Tesla laboratory could be preserved
Officials confident deal can be struck with property owner
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How will they get it done? Well, that depends who you ask.
Assemblyman Marc Alessi (D-Shoreham) said he and Sen. Ken LaValle (R-Port Jefferson) have come up with $1.3 million in state funds to purchase the property and that he has begun to negotiate with Agfa-Geveart, the Belgian photographic film company that owns it. He said several anonymous donors have come forward to say they'd help with the purchase.
County Legis. Dan Losquadro (R-Shoreham), meanwhile, said he, too, has been in touch with the property's owners and expects the county will soon begin an appraisal on the 14-acre property.
Both Mr. Losquadro and Mr. Alessi said they feel confident their individual efforts can be successful and that they will be in a position to make an offer the property owners will accept.
No matter which level of government is successful, local activists hoping to turn the former laboratory into a museum are thrilled that something's getting done.
A rival of Thomas Edison, Nikola Tesla was an icon of science; historians rank him among the most important contributors to the birth of commercial electricity. He is known for his patents on radio, neon lighting and the remote control.
His former lab in Shoreham, where he worked in his later years around the turn of the 20th century, was listed for sale at $1.65 million in The New York Times real estate section earlier this year. The property has generated numerous calls from potential buyers, John O'Hara of Corporate Realty Services, who is brokering the land for Agfa, told the Sun in May.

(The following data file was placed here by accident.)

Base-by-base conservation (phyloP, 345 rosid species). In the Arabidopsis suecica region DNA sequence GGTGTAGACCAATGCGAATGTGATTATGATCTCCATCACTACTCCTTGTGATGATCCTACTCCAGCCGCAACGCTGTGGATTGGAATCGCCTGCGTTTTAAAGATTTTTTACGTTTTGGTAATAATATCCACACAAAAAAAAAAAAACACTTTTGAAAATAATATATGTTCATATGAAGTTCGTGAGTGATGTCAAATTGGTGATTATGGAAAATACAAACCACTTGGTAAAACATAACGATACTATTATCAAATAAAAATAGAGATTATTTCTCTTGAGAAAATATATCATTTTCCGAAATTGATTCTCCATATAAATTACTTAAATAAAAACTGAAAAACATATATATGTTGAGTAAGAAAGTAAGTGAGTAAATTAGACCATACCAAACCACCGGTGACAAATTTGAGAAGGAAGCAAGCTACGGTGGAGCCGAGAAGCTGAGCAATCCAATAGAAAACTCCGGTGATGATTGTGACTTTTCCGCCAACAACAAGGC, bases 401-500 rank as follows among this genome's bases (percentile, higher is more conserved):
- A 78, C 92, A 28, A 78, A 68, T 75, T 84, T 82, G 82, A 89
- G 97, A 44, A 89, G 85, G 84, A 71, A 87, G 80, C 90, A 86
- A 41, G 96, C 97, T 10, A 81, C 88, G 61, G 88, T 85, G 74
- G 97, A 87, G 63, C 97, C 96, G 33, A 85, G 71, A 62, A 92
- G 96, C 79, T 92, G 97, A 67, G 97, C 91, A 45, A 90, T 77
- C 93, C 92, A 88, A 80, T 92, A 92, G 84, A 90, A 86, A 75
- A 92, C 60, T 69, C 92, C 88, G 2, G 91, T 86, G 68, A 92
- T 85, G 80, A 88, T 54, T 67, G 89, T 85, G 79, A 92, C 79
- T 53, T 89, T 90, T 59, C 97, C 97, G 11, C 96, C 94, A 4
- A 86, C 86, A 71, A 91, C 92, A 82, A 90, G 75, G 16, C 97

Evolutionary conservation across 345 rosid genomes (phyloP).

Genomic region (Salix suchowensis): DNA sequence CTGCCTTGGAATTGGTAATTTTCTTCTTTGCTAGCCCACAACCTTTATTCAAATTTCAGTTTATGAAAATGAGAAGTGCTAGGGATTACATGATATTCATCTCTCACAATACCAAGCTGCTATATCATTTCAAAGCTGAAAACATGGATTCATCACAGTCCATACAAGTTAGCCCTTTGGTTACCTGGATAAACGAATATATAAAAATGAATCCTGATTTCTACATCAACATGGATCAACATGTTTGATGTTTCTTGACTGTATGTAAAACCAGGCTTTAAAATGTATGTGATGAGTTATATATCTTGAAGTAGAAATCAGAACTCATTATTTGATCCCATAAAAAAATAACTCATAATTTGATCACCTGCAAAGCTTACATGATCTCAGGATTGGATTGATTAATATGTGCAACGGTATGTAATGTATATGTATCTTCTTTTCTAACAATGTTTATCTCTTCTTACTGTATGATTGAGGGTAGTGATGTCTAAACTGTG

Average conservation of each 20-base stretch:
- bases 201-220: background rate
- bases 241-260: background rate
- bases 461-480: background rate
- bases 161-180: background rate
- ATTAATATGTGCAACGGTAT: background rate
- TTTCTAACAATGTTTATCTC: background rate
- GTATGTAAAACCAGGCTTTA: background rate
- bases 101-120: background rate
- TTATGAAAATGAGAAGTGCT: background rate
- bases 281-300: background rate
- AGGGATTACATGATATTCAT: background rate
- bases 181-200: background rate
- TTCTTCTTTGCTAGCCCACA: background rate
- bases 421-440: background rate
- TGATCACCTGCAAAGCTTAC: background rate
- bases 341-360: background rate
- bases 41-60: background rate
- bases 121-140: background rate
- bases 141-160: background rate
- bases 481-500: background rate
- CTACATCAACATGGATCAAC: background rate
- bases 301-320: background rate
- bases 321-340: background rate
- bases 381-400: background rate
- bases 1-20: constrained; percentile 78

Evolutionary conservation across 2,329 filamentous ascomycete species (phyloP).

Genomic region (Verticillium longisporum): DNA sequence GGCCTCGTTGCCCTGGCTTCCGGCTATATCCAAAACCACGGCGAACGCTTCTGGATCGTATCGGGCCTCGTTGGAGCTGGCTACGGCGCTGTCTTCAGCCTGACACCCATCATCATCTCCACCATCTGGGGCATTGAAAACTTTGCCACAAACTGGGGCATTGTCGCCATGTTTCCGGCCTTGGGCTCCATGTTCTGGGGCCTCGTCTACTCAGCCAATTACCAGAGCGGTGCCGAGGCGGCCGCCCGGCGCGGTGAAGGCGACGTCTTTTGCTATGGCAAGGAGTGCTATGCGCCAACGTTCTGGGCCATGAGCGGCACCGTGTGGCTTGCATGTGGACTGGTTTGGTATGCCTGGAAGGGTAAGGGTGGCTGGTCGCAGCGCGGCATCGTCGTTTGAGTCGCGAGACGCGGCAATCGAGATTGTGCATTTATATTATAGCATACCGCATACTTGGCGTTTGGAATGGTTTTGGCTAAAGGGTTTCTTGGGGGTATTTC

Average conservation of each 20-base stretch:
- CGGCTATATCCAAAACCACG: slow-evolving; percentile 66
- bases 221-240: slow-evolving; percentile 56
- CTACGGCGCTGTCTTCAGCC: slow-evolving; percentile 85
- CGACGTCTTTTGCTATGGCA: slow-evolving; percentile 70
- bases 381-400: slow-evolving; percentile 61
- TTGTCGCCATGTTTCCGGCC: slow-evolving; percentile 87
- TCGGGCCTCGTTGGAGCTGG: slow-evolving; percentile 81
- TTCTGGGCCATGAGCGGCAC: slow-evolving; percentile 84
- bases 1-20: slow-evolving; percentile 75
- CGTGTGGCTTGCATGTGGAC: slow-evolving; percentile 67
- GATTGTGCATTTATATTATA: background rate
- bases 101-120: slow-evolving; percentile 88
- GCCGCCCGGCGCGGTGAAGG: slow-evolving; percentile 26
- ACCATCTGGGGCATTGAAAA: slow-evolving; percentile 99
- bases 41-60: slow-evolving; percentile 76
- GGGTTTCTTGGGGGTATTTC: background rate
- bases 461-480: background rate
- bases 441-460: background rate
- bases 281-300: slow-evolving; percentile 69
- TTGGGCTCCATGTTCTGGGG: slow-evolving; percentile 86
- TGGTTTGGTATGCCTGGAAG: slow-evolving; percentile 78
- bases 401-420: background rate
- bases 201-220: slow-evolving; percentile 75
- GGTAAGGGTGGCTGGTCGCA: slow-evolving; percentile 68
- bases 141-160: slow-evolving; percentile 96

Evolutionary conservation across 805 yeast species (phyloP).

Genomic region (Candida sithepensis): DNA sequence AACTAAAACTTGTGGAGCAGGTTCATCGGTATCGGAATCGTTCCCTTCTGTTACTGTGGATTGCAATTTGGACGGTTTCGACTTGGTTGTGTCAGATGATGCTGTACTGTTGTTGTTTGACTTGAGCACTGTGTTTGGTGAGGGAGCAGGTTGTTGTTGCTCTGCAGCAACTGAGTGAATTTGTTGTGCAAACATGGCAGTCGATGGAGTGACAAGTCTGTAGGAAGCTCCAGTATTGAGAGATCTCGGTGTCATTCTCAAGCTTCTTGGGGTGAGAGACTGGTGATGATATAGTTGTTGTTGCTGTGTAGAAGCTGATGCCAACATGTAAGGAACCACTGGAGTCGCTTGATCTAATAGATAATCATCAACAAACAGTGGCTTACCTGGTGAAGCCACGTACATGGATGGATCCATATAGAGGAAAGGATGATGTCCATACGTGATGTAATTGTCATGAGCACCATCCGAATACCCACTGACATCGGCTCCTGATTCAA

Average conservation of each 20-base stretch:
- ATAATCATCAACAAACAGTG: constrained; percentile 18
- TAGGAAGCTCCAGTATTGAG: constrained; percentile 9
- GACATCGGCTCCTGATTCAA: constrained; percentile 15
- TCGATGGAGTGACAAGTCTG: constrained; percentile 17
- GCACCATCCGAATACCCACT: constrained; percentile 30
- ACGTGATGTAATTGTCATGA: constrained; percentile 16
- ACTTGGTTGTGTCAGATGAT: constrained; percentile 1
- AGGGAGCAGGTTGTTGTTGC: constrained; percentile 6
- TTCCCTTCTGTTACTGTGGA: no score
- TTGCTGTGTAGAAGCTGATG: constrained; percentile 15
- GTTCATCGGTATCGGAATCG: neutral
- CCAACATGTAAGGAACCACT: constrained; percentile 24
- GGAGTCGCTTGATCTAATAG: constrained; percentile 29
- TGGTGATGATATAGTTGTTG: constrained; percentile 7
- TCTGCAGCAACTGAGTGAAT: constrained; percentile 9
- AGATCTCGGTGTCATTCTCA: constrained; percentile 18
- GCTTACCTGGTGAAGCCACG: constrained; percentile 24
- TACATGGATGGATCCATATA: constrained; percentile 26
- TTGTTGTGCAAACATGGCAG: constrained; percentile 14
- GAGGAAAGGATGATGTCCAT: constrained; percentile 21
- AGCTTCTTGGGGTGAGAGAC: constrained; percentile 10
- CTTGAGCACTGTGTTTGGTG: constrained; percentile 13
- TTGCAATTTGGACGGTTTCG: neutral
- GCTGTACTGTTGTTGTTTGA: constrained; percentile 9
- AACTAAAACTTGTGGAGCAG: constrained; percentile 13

Mr. O'Hara confirmed that one potential buyer had even expressed interest in building 48 condominiums for first-time home buyers working at Brookhaven National Laboratory and donating seven acres to the county for preservation. That deal was squashed after members of the public objected, he said.
Both Mr. Alessi and Mr. Losquadro said Agfa and an unidentified buyer recently were close to reaching another deal, but those talks fell apart, too.
Mr. Losquadro said Agfa declined to have the county appraise the property while they were negotiating the other deal, but now they appear open to the possibility of preservation.
"You can't do anything without a willing seller, but now that we have a willing seller, things are looking up," Mr. Losquadro said.
Mr. Alessi said even if Agfa is not interested in selling for preservation, they might still be motivated by the possibility of condemnation and a public sale by the Town of Brookhaven.
Brookhaven Town Supervisor Mark Lesko said condemnation is an option, but both Mr. Lesko and Mr. Alessi hope it doesn't come to that.
"The best thing for all parties would be to reach an agreement that satisfies us all," Mr. Alessi said.
Both Mr. Losquadro and Brookhaven Town Councilwoman Jane Bonner, who also represents the Shoreham community, said they are worried that threatening to acquire the land through condemnation could be counterproductive to the current negotiations.
Mr. Losquadro declined to speculate on the likely purchase price. He did, however, say that he believes other offers have fallen far short of the $1.65 million asking price that was advertised.
Both Mr. Losquadro and Mr. Lesko said they would like to see the property used as a museum. Ms. Alcorn, who has fought for historic preservation of the property for 15 years, and her organization would like the same thing. Mr. Alessi said he would also like to see Brookhaven National Laboratory or SUNY Stony Brook have a presence on the site.
"There are a lot of opportunities here," Mr. Alessi said. "We have to get something done.
"Nikola Tesla was such a remarkable man and such an important component of our local history."
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